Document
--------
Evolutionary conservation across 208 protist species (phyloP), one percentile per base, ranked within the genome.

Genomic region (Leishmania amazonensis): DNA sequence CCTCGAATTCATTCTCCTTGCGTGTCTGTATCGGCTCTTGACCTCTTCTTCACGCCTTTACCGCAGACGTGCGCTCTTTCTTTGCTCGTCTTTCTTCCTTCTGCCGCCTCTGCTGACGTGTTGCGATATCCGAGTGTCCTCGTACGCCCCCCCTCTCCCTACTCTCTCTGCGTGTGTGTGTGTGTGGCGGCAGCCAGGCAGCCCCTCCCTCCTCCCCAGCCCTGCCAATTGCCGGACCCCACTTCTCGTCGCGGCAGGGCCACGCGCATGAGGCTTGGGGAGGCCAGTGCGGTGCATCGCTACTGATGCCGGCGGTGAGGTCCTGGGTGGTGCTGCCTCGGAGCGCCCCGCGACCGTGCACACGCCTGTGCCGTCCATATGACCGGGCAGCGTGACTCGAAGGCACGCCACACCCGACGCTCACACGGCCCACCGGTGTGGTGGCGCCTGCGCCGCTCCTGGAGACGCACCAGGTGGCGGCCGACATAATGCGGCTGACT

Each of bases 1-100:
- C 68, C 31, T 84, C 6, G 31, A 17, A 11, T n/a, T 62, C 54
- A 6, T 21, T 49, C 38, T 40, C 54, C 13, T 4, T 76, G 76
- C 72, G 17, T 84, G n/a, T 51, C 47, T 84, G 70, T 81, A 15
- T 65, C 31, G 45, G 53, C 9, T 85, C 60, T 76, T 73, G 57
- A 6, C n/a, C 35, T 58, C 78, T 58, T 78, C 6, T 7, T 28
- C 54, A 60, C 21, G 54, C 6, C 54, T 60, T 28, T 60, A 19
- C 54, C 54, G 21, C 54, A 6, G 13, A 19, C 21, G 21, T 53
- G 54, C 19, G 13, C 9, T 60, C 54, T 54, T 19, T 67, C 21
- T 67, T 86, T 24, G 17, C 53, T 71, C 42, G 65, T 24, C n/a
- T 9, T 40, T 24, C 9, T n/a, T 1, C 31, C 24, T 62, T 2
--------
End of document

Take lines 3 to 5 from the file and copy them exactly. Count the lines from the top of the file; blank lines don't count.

Each of bases 1-100:
- C 68, C 31, T 84, C 6, G 31, A 17, A 11, T n/a, T 62, C 54
- A 6, T 21, T 49, C 38, T 40, C 54, C 13, T 4, T 76, G 76